Today, in a continued thread between, and with, a former colleague classmate and me, I saw something I have realized, but finally saw it more clearly for what it is. We grew up in the same area of the state of Iowa, in terms of both in the Western third, though I was more northern and he more southern. We are similar in age, and I believe he probably grew up more affluently than I. I do not know that for sure, but knowing his family background, it is a relatively safe assumption. We have disputed a number of issues over the last few years and at one point, we were no longer connected on Facebook, and I believe I reached out to him. Since reconnecting, our conversations have been cordial at times, respectful of the other, and then in terms of politics not so much. In fact, he argues that my requirements for writing correctly, thoughtfully and carefully smack of academic elitism and that because I ask him to be clear, I am being disrespectful or unfair. As a writing professor, I guess I can argue it is an occupational hazard, but that is not really what I feel. What I do feel is something I say to my students regularly, and this is true particularly in my professional and technical writing classes. Unclear writing or communication is unethical. I believe this because it affects the person reading it and trying to make sense of it in ways that have consequence. The same can be said about argument in general. The reason – and this is often the case – there is a struggle when debating another is you are at a point of stasis. What is that? It is where you have a point where little can be accomplished because you are not really arguing the same point. For instance, let’s remember when we were younger (or if you are college age now) and your parents argued when you came back home you needed to be in the house at a certain time. Coming home, returning from college, it is always difficult to be back under the rules you were earlier in your life. So your parents tell you to be home by such and such a time. You are restricted like when you were in high school, and you believe you are beyond that. What is the rationale you use to disagree with their requirement? What is the reason they use for the requirement? Let me begin with them. After you disagree with their request, they might argue something like “as long as you live under our roof and we are paying your college tuition, you will do as we say.” Is that a valid argument? Well, no, but not for the reasons you might think. The reason it is not a valid argument is it is not an argument at all. It is a statement from a position of power, and it has nothing to do with the reason they want you home at a certain time. Likewise, if you say, I do not come home to some curfew at college, so I am old enough to not have to do it at home is also not an argument. It is you trying to exert your power. There is no winning an argument from other side because it is about power, and as parents, particularly if they are still supporting you, you do not win. But then there is that issue too. What is the purpose of an argument, it is not about winning, it is about coming to consensus. It is about the facts of something and seeing where there is commonality, where you can from a place from which to move forward. Arguments are based on fact, and in our national debate right now, there are sound-bytes, inaccurate telling of facts, and little listening to the other, regardless which side of the argument you seem to fall right now. Honest, even passionate, debate is essential at this point in our national conversation, but honest debate requires research and backing one’s self up with carefully and thoughtfully structured debate. That is time consuming, but it is beyond just necessary at the moment. The fabric of our democracy hangs in the balance. I do not believe that to be a hyperbolic statement. This past week has revealed that in an overwhelmingly desperate way. Someone sent me a video yesterday, which I guess has been making the rounds. It was the video of Ashli Babbitt,. the Air Force veteran, who was shot and died inside the Capitol. It was stunning to me. It was tragic to me. It was perhaps even life-changing for me. I have listened to some of her Twitter rants and read some of her material and I certainly do not agree with much of her political leanings, but this is a 30-something veteran who has now lost her life. I understand what she was doing was dangerous, and I believe incredibly ill-advised, but I am still devastated that a young woman died at the hands of the very law enforcement those many in that building probably believe they support. That is a pitiful irony of her death.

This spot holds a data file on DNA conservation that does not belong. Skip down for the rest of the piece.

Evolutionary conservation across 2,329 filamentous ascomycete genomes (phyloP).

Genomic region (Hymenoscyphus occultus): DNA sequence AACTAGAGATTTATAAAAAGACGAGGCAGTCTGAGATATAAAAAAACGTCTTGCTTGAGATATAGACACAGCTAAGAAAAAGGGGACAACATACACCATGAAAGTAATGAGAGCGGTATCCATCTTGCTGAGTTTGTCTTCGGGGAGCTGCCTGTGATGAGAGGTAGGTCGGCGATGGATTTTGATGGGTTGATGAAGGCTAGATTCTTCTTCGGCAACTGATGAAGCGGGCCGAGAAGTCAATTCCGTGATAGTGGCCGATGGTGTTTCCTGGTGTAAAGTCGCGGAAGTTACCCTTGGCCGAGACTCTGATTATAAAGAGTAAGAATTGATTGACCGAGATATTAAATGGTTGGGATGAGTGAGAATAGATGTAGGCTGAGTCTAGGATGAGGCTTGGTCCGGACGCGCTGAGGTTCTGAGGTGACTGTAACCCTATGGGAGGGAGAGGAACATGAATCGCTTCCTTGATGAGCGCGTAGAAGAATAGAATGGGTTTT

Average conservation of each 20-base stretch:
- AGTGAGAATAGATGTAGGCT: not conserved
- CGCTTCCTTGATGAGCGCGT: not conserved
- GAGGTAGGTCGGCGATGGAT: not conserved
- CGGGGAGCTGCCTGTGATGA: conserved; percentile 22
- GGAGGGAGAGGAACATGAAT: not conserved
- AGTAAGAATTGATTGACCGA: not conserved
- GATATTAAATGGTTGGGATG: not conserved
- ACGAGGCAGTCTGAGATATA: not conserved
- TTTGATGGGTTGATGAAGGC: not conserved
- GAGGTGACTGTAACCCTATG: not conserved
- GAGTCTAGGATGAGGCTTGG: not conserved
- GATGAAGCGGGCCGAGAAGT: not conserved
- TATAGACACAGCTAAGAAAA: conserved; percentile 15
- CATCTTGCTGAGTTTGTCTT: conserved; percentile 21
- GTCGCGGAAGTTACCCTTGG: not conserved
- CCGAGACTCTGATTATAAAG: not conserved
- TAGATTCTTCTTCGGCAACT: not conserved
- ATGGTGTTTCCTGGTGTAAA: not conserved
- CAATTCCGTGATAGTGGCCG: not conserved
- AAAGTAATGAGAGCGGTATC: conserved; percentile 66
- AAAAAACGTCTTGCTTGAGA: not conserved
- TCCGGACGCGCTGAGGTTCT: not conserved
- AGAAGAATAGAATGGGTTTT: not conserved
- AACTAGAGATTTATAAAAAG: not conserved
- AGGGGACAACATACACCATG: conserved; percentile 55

My college classmate wants to argue that because I come back with facts and arguments based on research that I am an elitist, and by that implies that I disrespect them. I would assert precisely the opposite. Because I believe arguments need to be challenged and any argument I put forth needs to be challenged I try to make sure that my position is based on fact, but I am simultaneously passionate about it. There are times I have had to concede points and that is what true argument accomplishes. It moves us to a place of consensus and establishes a position from which all involved believe they were heard and valued. It is always difficult to admit when you are passionate about something that you are misguided or misinformed, but that is because we have been trained to win at all costs. Independence is not about winning and neither is individualism. Independence comes at a high cost, but that is what democracy allows. Individualism is based on support of the collective whole as well as the trust that individualism does not erode the collective good. There are a number of ironies that are inherent in the struggle we are currently engaged in as a country. I also realize that is from my viewpoint, and there are many who will disagree with me. I continue to struggle with the reality of last week’s Capitol siege, but I struggle with the aftermath as well. And that is on a number of levels. Currently, my thoughts about the reason it occurred are all over the place, and I am not currently willing to put that into writing. I need to keep thinking and listening to both sides. Just as importantly, where we go now is just as muddled for me. I understand the validity to some extent in almost every argument that is currently posited in terms of what is the best course of action in the next 10 days, the next 100 days, the next four years, and the list could go on, While I have never been interested in political office, I am surely not interested now. My heart goes out to anyone who must deal with the consequences of last Wednesday.